Nobody wants to leave anyone out of their wedding, but before you set about preparing your 1,000-strong guest list, ask yourself this: could there be anything worse than having a room full of strangers staring disinterestedly into their Champagne glasses as you and your husband enjoy your first waltz together?
All experts agree, when it comes to weddings, you need to be selective, even harsh. If you’re on any kind of tighter budget, then things need to be trimmed even further.
Wedding planner Emily Bedard offers the following advice on who should make your final guest list.
1. Divide evenly. Compose the guest list by allotting one third to the bride’s parents, one third to the groom’s parents, and one third to the bride and groom (or another division as you see fit).
2. Cut coworkers. This is a tough one but is very necessary if you are trying to cut the list. The only exceptions may be coworkers who are also very close friends.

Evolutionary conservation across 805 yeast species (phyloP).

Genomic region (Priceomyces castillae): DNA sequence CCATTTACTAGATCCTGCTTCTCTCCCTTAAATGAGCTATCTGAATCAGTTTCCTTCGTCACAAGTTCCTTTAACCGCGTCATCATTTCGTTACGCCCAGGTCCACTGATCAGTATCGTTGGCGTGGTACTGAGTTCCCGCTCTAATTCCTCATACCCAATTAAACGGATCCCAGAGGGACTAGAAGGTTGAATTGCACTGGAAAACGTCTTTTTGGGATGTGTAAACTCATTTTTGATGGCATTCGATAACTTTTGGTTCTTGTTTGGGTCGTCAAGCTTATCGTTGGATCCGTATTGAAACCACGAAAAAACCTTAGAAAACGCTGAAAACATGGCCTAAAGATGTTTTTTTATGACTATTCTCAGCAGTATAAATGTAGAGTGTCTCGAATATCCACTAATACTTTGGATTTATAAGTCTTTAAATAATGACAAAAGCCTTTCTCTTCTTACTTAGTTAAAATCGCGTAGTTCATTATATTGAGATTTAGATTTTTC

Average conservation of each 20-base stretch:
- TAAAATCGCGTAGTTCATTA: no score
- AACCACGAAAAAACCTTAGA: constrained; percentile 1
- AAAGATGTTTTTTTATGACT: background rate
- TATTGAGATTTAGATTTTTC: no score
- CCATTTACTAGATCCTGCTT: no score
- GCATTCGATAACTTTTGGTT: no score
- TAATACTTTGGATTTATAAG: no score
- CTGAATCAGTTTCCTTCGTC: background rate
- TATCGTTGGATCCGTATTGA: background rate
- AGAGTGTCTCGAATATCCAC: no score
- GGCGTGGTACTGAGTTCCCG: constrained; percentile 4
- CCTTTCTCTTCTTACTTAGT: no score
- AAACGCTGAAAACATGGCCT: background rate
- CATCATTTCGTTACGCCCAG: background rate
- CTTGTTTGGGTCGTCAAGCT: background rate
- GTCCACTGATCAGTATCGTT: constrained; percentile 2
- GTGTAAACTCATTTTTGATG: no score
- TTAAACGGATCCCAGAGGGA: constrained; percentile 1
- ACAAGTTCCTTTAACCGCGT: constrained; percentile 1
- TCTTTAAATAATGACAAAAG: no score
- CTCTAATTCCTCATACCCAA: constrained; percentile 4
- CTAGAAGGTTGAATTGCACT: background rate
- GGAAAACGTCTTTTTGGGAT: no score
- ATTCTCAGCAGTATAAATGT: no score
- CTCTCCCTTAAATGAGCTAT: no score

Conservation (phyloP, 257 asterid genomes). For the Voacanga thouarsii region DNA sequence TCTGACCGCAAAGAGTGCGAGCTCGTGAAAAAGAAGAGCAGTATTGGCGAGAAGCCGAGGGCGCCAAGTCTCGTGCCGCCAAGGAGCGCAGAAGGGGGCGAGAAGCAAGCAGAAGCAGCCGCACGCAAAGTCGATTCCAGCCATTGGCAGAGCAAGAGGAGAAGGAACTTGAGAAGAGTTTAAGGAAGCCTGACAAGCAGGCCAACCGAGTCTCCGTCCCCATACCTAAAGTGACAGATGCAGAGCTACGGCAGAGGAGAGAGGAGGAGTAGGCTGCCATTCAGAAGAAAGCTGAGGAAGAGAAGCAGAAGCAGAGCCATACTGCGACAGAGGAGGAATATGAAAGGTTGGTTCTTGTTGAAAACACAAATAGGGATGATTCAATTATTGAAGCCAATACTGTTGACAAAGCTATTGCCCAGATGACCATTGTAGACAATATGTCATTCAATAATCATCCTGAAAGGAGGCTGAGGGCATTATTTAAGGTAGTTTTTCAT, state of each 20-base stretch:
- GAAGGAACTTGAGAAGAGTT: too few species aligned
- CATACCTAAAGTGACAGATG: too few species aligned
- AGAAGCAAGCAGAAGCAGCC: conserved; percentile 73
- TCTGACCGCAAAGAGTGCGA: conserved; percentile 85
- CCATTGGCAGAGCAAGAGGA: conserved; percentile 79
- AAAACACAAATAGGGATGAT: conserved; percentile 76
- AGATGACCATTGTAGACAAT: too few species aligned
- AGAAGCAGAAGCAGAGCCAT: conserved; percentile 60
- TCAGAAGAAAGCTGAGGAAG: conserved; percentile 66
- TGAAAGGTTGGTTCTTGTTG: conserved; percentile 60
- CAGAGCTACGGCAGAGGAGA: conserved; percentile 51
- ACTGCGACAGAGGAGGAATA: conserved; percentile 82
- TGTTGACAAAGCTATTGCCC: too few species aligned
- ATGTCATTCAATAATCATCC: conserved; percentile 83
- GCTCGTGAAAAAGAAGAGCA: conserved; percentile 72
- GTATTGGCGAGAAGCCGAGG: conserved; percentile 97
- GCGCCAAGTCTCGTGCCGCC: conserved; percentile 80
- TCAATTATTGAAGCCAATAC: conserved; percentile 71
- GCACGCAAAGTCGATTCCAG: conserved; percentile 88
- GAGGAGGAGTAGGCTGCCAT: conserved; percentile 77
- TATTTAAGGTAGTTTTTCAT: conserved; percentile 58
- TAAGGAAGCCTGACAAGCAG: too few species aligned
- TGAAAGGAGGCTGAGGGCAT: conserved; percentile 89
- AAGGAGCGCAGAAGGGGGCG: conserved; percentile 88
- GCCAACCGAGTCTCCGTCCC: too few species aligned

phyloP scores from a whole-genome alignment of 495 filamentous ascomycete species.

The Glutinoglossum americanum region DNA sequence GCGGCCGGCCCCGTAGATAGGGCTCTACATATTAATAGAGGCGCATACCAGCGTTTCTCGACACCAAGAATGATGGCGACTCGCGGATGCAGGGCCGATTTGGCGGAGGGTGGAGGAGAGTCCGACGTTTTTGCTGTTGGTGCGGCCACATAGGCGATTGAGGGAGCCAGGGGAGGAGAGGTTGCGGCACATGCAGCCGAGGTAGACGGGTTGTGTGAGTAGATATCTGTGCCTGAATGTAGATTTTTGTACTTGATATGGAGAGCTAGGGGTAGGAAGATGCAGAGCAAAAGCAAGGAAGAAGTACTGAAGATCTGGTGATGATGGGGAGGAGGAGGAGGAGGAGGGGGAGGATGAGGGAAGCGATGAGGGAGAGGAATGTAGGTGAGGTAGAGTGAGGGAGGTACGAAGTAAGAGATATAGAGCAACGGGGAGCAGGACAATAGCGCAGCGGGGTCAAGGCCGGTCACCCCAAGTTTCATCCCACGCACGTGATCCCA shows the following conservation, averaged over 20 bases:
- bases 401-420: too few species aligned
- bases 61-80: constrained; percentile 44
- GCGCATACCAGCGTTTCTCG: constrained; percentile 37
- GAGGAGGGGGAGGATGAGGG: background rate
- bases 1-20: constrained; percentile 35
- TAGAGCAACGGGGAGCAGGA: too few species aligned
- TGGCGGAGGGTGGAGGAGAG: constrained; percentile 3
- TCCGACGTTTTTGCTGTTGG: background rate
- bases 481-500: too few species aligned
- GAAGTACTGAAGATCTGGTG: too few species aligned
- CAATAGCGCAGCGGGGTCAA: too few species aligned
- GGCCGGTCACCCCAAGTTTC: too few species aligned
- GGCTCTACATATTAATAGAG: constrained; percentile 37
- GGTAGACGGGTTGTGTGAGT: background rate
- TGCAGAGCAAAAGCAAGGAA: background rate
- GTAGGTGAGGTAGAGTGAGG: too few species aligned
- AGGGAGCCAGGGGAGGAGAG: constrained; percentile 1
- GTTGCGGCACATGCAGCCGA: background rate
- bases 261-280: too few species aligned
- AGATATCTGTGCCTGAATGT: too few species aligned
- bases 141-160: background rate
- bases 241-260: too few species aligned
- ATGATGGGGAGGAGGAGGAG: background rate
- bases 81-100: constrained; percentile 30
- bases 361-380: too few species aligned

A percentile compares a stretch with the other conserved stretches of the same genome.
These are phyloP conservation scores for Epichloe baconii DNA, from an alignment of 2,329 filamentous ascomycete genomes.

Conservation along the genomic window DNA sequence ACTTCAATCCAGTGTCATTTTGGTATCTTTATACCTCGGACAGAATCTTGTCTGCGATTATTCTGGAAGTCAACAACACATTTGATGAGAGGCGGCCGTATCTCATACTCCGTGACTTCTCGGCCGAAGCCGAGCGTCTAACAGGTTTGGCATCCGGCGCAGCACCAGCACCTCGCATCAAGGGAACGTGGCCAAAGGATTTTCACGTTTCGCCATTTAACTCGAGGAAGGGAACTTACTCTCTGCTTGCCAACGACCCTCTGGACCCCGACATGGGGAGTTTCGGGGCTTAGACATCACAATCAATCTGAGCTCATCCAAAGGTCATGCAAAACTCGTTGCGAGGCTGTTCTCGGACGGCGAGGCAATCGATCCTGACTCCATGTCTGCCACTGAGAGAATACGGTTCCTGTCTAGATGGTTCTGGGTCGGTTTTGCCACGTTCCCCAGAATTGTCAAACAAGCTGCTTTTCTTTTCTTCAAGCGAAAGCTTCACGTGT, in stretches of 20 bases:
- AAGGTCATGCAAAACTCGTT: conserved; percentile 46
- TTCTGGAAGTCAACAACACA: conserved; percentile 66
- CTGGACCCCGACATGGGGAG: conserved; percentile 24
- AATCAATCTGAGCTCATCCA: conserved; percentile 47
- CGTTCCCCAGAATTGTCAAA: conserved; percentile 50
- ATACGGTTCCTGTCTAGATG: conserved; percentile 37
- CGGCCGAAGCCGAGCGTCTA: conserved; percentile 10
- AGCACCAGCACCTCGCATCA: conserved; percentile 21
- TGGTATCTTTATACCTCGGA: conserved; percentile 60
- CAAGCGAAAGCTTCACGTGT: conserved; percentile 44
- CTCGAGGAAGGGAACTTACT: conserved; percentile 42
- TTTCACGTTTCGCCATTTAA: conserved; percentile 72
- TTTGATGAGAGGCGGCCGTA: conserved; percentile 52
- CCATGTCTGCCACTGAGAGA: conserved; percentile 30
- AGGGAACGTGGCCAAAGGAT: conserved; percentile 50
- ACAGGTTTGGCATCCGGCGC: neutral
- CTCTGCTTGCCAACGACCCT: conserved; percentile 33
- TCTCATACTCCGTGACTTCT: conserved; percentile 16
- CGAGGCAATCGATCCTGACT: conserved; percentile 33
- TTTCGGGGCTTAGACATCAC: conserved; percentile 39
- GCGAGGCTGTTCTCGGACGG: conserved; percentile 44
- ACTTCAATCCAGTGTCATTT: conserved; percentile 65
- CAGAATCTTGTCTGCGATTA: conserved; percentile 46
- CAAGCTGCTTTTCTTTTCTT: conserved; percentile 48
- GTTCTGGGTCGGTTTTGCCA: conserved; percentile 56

3. Don’t return the favour. Cut any guests who are on your list simply because they invited you to their wedding. You need to remember everyone’s circumstances are different, you can’t assume the same criteria.
4. Switch places. Put yourself in the other person’s shoes and imagine – would you be hurt if they didn’t invite you to their wedding? Anyone for whom the answer is no gets cut from the list.
5. Trim out-of-touch friends. If it takes a week or more research to find their contact information, consider cutting them. Also, if you haven’t been in touch with them for over a year or more then you should consider trimming them from the guest list.
6. Make it adults only. While not for everyone, an adults-only event is a quick and clear way to cut down on numbers. The cut-off age is up to you – most couples choose 16 or 18 years old.
On the touchy issue of family members, etiquette expert Ceri Marsh offers this: “You may not be close [to certain family members] now, but think about how you’ll feel five years from now. Invite them all.”
And whatever you do, while your nous with phone calls or text messaging may border on legendary, weddings are still some time away from shifting from the time-honoured snail-mail invite. So keep it in the envelope please!